Because of several delays and setbacks during the escape, the intended number of 200 escapees didn’t work out. The escape, still in progress, was discovered when a guard patrolling outside the wire went off his beaten track and approached towards the exit. He hadn’t noticed the exit or one of the emerging escapers, but it was purely by chance that he walked in that direction. It is not known if the guard first spotted the dark track from the exit to the woods left in the snow by the escapers, or had actually seen one of the escapers. The next thing to happen was that he unshouldered his rifle and fired a shot without hitting anyone. Luckily, the guard restrained himself quickly and no other shot was fired. The men still in the tunnel, having heard the sound of the shot, realized the plan was over. However, no less than 76 men had escaped.

Many prisoners processing through the tunnel had been stranded on their way to the exit shaft when the tunnel was discovered. They had to turn around in the small tunnel and make their way back with difficulty to the entrance. Denis Cayford, well down at the tunnel at that moment, chances to be outside the wire were smashed to smithereens. However, as it turned out later, for the men who couldn’t escape it was hard to endure what happened to 50 of the men who did escape.

All but three of the 76 escapers had been recaptured in the biggest manhunt known in history. To set an example to end future escape attempts, the German High Command took a terrible reprisal – totally against the rules laid down by the Geneva Convention – to shoot 50 of the recaptured men. Responsible for this crime was the “Gestapo”.

The reason given was that the men were shot while resisting arrest or in their endeavours to escape again after having been rearrested. It was completely untrue, they were all murdered in cold blood…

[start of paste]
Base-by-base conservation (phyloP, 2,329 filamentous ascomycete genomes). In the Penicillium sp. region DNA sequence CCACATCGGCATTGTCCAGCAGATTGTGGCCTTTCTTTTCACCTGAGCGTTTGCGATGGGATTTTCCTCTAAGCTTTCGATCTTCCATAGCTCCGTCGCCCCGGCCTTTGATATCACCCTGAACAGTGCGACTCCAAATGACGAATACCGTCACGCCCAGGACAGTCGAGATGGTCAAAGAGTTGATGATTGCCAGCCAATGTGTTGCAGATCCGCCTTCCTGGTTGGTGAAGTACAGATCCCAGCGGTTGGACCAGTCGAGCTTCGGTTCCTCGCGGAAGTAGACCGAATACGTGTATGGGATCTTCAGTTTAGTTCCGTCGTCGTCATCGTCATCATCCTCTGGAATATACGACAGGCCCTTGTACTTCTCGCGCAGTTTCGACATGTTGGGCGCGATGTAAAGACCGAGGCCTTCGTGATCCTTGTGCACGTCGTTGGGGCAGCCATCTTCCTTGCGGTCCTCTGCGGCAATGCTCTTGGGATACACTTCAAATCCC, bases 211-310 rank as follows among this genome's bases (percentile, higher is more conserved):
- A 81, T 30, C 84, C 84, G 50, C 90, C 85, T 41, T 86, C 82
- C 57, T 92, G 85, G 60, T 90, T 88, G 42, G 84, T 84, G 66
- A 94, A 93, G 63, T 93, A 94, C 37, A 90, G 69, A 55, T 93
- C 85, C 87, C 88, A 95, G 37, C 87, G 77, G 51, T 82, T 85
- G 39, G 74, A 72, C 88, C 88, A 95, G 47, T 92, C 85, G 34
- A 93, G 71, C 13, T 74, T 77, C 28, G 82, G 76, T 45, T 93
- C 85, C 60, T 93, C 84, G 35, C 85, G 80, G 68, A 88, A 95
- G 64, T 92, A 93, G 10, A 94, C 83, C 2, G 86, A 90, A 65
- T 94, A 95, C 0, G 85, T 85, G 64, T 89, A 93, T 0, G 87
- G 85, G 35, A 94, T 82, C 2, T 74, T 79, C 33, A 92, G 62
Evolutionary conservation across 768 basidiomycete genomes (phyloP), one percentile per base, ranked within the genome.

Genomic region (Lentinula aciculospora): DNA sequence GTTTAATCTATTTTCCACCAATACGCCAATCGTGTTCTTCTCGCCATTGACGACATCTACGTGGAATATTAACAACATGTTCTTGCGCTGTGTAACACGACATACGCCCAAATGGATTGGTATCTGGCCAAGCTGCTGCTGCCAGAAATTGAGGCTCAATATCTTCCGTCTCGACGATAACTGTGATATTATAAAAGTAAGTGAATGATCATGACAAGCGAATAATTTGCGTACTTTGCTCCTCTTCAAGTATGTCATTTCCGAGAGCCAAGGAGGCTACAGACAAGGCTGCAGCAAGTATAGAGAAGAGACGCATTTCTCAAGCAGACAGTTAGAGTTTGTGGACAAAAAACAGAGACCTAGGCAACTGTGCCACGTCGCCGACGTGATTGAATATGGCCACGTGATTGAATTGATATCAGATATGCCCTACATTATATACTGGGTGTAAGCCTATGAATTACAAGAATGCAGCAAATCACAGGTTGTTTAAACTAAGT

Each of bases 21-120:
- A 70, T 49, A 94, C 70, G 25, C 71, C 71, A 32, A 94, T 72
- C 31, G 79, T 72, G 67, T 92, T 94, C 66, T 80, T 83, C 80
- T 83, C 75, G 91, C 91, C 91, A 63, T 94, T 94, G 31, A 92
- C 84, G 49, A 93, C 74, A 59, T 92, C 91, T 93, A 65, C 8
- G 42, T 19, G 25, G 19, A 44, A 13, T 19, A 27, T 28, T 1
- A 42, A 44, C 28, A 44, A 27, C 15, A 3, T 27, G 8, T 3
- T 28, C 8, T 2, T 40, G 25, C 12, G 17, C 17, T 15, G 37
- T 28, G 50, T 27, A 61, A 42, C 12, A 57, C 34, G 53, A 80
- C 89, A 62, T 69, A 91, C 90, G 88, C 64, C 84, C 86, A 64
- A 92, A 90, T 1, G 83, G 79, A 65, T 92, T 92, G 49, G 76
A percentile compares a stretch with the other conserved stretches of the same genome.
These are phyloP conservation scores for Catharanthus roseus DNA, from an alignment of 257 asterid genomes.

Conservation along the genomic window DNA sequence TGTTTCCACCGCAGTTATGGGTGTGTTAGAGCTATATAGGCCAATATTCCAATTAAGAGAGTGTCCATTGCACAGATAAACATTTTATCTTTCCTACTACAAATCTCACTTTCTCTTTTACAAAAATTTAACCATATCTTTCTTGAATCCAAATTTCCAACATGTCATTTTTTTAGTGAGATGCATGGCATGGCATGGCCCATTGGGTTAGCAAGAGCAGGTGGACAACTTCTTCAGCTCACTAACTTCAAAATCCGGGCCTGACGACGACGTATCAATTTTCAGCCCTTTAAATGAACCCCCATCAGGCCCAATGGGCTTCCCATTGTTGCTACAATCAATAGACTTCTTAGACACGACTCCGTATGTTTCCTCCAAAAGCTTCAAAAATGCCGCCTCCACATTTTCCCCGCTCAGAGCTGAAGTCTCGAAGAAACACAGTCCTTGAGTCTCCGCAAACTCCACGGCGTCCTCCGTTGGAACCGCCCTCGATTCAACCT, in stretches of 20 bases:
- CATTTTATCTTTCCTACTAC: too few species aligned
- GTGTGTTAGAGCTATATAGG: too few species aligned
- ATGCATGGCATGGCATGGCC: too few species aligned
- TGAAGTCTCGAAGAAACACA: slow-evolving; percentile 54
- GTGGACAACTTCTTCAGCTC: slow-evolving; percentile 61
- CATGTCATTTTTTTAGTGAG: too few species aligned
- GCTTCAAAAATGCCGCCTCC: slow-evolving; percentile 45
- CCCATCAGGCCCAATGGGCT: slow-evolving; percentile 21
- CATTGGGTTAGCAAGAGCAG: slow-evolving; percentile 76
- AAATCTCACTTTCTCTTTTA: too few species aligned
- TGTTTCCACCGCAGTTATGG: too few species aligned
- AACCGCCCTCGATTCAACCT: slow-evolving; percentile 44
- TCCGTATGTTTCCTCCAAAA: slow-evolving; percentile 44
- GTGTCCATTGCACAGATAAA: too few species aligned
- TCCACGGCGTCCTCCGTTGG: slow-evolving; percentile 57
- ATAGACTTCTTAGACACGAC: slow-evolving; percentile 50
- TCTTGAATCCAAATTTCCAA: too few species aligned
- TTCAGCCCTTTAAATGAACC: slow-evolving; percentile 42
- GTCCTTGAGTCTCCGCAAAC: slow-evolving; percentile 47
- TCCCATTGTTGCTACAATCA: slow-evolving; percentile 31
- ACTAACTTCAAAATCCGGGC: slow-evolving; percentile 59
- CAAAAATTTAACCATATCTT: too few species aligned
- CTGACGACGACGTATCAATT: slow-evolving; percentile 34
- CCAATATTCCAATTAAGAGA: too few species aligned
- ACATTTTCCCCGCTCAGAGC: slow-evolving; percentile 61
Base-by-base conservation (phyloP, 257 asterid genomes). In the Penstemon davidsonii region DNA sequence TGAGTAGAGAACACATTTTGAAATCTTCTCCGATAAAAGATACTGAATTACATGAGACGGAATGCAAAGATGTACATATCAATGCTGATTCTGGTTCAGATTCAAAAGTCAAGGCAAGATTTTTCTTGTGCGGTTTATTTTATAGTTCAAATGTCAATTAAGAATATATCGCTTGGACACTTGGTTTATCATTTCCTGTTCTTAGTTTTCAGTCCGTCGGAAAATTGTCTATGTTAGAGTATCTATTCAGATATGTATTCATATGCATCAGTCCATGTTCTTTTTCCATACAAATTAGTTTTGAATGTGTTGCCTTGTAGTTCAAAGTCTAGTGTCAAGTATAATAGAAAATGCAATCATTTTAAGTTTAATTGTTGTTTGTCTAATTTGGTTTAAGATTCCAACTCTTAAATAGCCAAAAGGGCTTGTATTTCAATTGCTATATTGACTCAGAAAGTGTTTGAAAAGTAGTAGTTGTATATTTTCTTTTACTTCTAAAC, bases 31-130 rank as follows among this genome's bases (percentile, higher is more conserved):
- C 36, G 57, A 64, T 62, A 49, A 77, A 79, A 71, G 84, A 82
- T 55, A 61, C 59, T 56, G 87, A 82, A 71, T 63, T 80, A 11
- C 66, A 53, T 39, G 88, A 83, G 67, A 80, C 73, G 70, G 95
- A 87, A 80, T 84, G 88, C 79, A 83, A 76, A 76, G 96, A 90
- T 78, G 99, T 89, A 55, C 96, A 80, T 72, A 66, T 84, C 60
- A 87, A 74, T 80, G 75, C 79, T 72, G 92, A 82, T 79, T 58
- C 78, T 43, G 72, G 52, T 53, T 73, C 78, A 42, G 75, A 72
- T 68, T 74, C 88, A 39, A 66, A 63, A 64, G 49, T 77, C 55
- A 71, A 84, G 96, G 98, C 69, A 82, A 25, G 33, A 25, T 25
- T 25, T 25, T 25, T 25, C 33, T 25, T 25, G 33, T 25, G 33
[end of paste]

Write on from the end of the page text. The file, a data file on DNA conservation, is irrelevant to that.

The “Luftwaffe” hadn’t been involved in this war crime and the German camp staff at Stalag Luft 3 quietly allowed the prisoners to build a local memorial for The Fifty outside the camp at the small Allied War Cemetery. The vault was completed with three granite scrolls rising from the granite slabs on which the names of The Fifty were engraved.

By January 1945, the deep boom of Russian guns could be heard at Stalag Luft 3.  The threat of the Russian advance coming from the east became very critical.  To prevent the prisoners of war from being liberated; and in order to use them as leverage for concession from the Allies of the west at the end, the Germans decided to move the prisoners to other camps beyond the reach of the advancing Red Army.

The prisoners couldn’t know that one of the worst hardships of their prisoner of war time was waiting for them. The prisoners were marched out to an unknown destination. The forced marches would become one of the Second World War’s most extraordinary feats of endurance amid extreme privation and suffering. Driven from concentration camps and prisoner of war camps, a quarter of a million prisoners stumbled and shuffled their way to the west, without adequate food, shelter or clothing in the bitterest winter Germany had experienced in 50 years.

It was not until the very last stages of the war that the prisoners were liberated by the Allied fighting forces and could taste freedom again.

Due to the fact that airmen of Oakington, ánd their station commander were imprisoned at Stalag Luft 3, this airbase and prisoner of war camp are linked forever. This bond is made even stronger because one of these airmen, Denis Cayford, had been part of “The Great Escape” from Stalag Luft 3; the most famous escape ever made from a prisoner of war camp. These facts prove that the former “Oakington” airbase is part of British history of World War 2 which we never must allow to erode.

Ben van Drogenbroek

Stadhouderslaan 32

3417 TW  Montfoort

The Netherlands